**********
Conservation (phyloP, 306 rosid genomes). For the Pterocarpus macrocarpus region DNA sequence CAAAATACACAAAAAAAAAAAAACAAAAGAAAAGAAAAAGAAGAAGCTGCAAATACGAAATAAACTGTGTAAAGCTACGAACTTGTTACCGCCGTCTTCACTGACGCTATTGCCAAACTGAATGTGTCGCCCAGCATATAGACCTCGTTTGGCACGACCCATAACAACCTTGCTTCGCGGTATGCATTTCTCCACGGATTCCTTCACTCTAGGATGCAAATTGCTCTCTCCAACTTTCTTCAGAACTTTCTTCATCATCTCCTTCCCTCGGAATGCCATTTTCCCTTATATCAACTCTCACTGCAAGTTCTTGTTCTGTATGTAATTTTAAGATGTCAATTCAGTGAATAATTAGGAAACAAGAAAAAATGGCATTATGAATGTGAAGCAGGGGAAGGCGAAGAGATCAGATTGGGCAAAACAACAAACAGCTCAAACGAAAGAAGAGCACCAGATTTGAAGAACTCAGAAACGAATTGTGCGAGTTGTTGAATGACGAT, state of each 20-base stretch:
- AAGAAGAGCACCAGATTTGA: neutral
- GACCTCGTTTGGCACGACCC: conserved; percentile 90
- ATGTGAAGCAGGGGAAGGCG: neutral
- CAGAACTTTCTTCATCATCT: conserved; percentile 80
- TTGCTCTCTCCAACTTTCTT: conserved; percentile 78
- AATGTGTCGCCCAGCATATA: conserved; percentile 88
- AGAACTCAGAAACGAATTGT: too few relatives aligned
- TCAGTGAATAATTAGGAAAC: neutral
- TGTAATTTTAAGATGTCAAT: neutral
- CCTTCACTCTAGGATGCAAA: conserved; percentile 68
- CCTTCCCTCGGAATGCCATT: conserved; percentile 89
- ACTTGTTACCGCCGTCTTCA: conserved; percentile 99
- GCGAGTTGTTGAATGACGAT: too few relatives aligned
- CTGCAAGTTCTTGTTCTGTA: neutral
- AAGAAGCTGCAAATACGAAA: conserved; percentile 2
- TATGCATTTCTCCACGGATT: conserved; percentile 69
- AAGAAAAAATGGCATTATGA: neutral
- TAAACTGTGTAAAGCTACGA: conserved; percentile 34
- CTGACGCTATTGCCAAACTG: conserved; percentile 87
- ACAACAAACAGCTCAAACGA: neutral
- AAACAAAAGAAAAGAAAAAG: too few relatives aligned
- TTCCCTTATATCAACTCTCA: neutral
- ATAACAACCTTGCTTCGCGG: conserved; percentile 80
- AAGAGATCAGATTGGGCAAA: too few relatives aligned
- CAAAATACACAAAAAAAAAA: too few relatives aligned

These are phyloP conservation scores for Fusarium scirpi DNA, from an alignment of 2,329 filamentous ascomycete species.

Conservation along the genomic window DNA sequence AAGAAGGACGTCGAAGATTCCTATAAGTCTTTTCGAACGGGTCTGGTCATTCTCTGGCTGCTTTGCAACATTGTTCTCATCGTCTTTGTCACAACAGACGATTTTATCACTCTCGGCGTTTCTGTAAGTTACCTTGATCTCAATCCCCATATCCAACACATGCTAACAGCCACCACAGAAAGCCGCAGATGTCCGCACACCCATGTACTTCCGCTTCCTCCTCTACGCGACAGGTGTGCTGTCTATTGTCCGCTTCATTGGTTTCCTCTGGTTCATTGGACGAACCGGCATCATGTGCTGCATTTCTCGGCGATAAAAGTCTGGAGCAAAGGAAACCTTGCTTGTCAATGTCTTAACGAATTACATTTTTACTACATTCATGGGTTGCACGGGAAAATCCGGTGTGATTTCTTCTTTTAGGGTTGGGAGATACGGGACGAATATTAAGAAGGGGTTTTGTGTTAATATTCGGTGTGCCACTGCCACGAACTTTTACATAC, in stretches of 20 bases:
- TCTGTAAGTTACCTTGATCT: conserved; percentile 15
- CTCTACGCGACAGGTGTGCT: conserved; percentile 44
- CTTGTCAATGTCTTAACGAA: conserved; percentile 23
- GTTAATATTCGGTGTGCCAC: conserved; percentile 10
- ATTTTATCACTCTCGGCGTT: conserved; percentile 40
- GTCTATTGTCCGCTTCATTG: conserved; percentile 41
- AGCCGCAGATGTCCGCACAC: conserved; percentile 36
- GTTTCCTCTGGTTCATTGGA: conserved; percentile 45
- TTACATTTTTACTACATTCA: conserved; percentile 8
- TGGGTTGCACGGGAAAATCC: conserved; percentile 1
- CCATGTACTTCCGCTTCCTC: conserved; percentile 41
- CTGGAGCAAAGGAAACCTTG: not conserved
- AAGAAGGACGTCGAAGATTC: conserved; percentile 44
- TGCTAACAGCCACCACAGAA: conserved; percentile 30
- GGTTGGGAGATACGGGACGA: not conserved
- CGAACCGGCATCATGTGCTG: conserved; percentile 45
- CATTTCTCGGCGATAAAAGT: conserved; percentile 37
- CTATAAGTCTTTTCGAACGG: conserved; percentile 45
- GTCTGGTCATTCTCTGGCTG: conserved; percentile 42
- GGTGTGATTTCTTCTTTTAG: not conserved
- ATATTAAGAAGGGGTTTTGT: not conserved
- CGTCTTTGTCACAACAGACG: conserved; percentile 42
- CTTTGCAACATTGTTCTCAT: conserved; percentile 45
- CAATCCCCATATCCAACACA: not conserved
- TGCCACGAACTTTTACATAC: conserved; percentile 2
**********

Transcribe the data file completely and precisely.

Conservation (phyloP, 306 rosid genomes). For the Pterocarpus macrocarpus region DNA sequence CAAAATACACAAAAAAAAAAAAACAAAAGAAAAGAAAAAGAAGAAGCTGCAAATACGAAATAAACTGTGTAAAGCTACGAACTTGTTACCGCCGTCTTCACTGACGCTATTGCCAAACTGAATGTGTCGCCCAGCATATAGACCTCGTTTGGCACGACCCATAACAACCTTGCTTCGCGGTATGCATTTCTCCACGGATTCCTTCACTCTAGGATGCAAATTGCTCTCTCCAACTTTCTTCAGAACTTTCTTCATCATCTCCTTCCCTCGGAATGCCATTTTCCCTTATATCAACTCTCACTGCAAGTTCTTGTTCTGTATGTAATTTTAAGATGTCAATTCAGTGAATAATTAGGAAACAAGAAAAAATGGCATTATGAATGTGAAGCAGGGGAAGGCGAAGAGATCAGATTGGGCAAAACAACAAACAGCTCAAACGAAAGAAGAGCACCAGATTTGAAGAACTCAGAAACGAATTGTGCGAGTTGTTGAATGACGAT, state of each 20-base stretch:
- AAGAAGAGCACCAGATTTGA: neutral
- GACCTCGTTTGGCACGACCC: conserved; percentile 90
- ATGTGAAGCAGGGGAAGGCG: neutral
- CAGAACTTTCTTCATCATCT: conserved; percentile 80
- TTGCTCTCTCCAACTTTCTT: conserved; percentile 78
- AATGTGTCGCCCAGCATATA: conserved; percentile 88
- AGAACTCAGAAACGAATTGT: too few relatives aligned
- TCAGTGAATAATTAGGAAAC: neutral
- TGTAATTTTAAGATGTCAAT: neutral
- CCTTCACTCTAGGATGCAAA: conserved; percentile 68
- CCTTCCCTCGGAATGCCATT: conserved; percentile 89
- ACTTGTTACCGCCGTCTTCA: conserved; percentile 99
- GCGAGTTGTTGAATGACGAT: too few relatives aligned
- CTGCAAGTTCTTGTTCTGTA: neutral
- AAGAAGCTGCAAATACGAAA: conserved; percentile 2
- TATGCATTTCTCCACGGATT: conserved; percentile 69
- AAGAAAAAATGGCATTATGA: neutral
- TAAACTGTGTAAAGCTACGA: conserved; percentile 34
- CTGACGCTATTGCCAAACTG: conserved; percentile 87
- ACAACAAACAGCTCAAACGA: neutral
- AAACAAAAGAAAAGAAAAAG: too few relatives aligned
- TTCCCTTATATCAACTCTCA: neutral
- ATAACAACCTTGCTTCGCGG: conserved; percentile 80
- AAGAGATCAGATTGGGCAAA: too few relatives aligned
- CAAAATACACAAAAAAAAAA: too few relatives aligned

These are phyloP conservation scores for Fusarium scirpi DNA, from an alignment of 2,329 filamentous ascomycete species.

Conservation along the genomic window DNA sequence AAGAAGGACGTCGAAGATTCCTATAAGTCTTTTCGAACGGGTCTGGTCATTCTCTGGCTGCTTTGCAACATTGTTCTCATCGTCTTTGTCACAACAGACGATTTTATCACTCTCGGCGTTTCTGTAAGTTACCTTGATCTCAATCCCCATATCCAACACATGCTAACAGCCACCACAGAAAGCCGCAGATGTCCGCACACCCATGTACTTCCGCTTCCTCCTCTACGCGACAGGTGTGCTGTCTATTGTCCGCTTCATTGGTTTCCTCTGGTTCATTGGACGAACCGGCATCATGTGCTGCATTTCTCGGCGATAAAAGTCTGGAGCAAAGGAAACCTTGCTTGTCAATGTCTTAACGAATTACATTTTTACTACATTCATGGGTTGCACGGGAAAATCCGGTGTGATTTCTTCTTTTAGGGTTGGGAGATACGGGACGAATATTAAGAAGGGGTTTTGTGTTAATATTCGGTGTGCCACTGCCACGAACTTTTACATAC, in stretches of 20 bases:
- TCTGTAAGTTACCTTGATCT: conserved; percentile 15
- CTCTACGCGACAGGTGTGCT: conserved; percentile 44
- CTTGTCAATGTCTTAACGAA: conserved; percentile 23
- GTTAATATTCGGTGTGCCAC: conserved; percentile 10
- ATTTTATCACTCTCGGCGTT: conserved; percentile 40
- GTCTATTGTCCGCTTCATTG: conserved; percentile 41
- AGCCGCAGATGTCCGCACAC: conserved; percentile 36
- GTTTCCTCTGGTTCATTGGA: conserved; percentile 45
- TTACATTTTTACTACATTCA: conserved; percentile 8
- TGGGTTGCACGGGAAAATCC: conserved; percentile 1
- CCATGTACTTCCGCTTCCTC: conserved; percentile 41
- CTGGAGCAAAGGAAACCTTG: not conserved
- AAGAAGGACGTCGAAGATTC: conserved; percentile 44
- TGCTAACAGCCACCACAGAA: conserved; percentile 30
- GGTTGGGAGATACGGGACGA: not conserved
- CGAACCGGCATCATGTGCTG: conserved; percentile 45
- CATTTCTCGGCGATAAAAGT: conserved; percentile 37
- CTATAAGTCTTTTCGAACGG: conserved; percentile 45
- GTCTGGTCATTCTCTGGCTG: conserved; percentile 42
- GGTGTGATTTCTTCTTTTAG: not conserved
- ATATTAAGAAGGGGTTTTGT: not conserved
- CGTCTTTGTCACAACAGACG: conserved; percentile 42
- CTTTGCAACATTGTTCTCAT: conserved; percentile 45
- CAATCCCCATATCCAACACA: not conserved
- TGCCACGAACTTTTACATAC: conserved; percentile 2